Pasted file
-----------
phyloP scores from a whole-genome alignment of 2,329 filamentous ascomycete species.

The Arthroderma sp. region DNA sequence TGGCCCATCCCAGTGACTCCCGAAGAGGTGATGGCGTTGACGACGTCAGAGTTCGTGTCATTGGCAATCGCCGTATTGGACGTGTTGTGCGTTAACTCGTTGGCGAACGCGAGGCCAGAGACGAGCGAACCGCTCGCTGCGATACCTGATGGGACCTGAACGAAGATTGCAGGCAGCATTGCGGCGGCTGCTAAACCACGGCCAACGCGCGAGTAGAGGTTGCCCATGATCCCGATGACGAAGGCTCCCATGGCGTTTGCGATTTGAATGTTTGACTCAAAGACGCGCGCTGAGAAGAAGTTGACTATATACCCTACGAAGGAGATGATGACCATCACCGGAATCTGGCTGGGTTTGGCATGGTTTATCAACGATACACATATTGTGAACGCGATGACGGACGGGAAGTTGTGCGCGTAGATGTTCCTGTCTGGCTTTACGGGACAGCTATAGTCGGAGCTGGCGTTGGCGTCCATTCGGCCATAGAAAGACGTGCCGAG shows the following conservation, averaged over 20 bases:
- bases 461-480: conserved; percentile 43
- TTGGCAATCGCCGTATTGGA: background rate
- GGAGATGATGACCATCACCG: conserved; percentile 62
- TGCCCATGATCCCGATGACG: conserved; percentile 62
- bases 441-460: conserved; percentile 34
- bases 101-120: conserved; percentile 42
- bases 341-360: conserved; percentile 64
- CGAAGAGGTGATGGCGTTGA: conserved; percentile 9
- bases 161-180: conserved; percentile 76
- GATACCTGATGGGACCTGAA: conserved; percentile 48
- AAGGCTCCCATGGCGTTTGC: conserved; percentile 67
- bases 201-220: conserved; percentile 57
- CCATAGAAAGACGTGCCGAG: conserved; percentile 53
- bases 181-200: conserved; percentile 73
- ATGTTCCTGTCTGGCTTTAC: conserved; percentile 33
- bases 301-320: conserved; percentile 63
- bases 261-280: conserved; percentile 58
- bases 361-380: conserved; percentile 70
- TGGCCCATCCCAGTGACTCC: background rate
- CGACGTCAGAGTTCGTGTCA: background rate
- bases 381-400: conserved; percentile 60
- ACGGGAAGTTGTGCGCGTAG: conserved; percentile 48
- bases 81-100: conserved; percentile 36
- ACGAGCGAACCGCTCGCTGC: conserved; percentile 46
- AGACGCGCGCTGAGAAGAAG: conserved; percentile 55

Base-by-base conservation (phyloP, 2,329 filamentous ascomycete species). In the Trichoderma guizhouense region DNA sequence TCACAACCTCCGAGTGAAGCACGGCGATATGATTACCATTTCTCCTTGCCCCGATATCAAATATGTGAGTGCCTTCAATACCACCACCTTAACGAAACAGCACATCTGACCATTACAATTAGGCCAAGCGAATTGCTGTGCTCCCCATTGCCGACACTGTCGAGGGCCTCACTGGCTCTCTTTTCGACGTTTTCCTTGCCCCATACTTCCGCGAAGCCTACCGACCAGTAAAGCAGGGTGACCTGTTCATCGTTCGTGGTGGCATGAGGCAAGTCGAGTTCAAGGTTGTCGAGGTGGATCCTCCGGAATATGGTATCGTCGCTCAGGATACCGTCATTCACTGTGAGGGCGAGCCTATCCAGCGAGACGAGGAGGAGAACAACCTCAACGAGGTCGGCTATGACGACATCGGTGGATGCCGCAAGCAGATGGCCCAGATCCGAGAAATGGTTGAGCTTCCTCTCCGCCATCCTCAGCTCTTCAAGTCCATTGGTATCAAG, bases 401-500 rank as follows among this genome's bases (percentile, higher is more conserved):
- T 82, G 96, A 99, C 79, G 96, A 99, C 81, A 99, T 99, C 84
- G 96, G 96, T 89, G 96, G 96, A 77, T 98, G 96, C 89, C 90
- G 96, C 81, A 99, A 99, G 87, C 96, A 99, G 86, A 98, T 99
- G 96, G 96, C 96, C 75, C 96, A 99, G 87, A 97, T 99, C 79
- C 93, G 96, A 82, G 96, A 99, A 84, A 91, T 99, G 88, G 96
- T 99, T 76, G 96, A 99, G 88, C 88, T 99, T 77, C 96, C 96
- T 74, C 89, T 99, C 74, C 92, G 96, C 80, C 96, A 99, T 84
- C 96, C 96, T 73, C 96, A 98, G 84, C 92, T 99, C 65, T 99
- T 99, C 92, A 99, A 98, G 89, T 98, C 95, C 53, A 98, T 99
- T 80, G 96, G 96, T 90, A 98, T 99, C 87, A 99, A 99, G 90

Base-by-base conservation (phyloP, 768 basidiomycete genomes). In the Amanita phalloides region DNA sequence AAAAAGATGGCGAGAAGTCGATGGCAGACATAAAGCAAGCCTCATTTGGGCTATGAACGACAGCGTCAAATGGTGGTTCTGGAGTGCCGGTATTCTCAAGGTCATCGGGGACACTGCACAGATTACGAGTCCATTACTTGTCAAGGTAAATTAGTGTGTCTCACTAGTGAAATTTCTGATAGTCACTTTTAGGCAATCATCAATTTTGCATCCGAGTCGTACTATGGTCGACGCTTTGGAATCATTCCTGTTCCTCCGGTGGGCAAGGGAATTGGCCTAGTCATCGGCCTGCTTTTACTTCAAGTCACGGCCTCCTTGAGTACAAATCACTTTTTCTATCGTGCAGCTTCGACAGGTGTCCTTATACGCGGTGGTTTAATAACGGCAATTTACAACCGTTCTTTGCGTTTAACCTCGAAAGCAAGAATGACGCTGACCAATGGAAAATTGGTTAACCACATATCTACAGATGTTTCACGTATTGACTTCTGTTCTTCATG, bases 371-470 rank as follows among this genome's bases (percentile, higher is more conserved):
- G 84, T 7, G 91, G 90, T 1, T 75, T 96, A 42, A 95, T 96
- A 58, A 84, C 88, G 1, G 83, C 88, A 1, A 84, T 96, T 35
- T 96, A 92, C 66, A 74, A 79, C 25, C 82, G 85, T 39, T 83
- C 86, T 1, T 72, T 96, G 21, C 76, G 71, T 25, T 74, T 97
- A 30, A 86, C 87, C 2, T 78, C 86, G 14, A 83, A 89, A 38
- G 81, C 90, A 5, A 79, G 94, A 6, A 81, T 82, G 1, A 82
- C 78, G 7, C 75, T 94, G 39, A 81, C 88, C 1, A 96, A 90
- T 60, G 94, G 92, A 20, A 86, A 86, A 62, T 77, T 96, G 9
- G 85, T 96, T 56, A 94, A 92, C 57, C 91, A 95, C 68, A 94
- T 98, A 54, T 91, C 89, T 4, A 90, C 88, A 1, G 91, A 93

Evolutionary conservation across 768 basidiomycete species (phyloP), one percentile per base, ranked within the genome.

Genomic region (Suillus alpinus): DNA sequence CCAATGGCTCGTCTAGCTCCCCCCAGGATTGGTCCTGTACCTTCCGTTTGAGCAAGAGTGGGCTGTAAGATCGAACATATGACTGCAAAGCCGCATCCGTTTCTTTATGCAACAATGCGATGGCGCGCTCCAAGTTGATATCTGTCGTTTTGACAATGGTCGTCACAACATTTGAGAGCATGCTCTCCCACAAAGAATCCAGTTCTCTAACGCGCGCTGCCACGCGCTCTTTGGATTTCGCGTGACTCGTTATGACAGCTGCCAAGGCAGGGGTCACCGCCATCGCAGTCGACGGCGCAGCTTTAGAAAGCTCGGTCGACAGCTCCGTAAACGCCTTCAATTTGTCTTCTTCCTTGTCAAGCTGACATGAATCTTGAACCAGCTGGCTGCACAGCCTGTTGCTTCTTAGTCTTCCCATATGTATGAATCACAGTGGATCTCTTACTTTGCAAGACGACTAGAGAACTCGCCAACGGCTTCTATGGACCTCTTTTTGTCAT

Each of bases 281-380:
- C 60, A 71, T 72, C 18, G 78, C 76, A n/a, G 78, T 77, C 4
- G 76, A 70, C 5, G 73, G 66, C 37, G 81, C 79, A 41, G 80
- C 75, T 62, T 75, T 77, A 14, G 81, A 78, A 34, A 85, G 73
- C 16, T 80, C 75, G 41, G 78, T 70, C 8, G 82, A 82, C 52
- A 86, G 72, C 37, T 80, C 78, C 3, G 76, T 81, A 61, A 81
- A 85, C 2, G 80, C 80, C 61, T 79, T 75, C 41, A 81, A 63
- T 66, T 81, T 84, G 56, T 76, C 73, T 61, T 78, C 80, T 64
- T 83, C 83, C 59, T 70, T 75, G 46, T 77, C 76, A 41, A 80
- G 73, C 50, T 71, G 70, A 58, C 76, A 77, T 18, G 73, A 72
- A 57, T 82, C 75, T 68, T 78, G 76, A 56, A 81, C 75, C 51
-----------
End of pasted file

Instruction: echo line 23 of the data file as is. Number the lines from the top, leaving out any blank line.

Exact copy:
- bases 381-400: conserved; percentile 60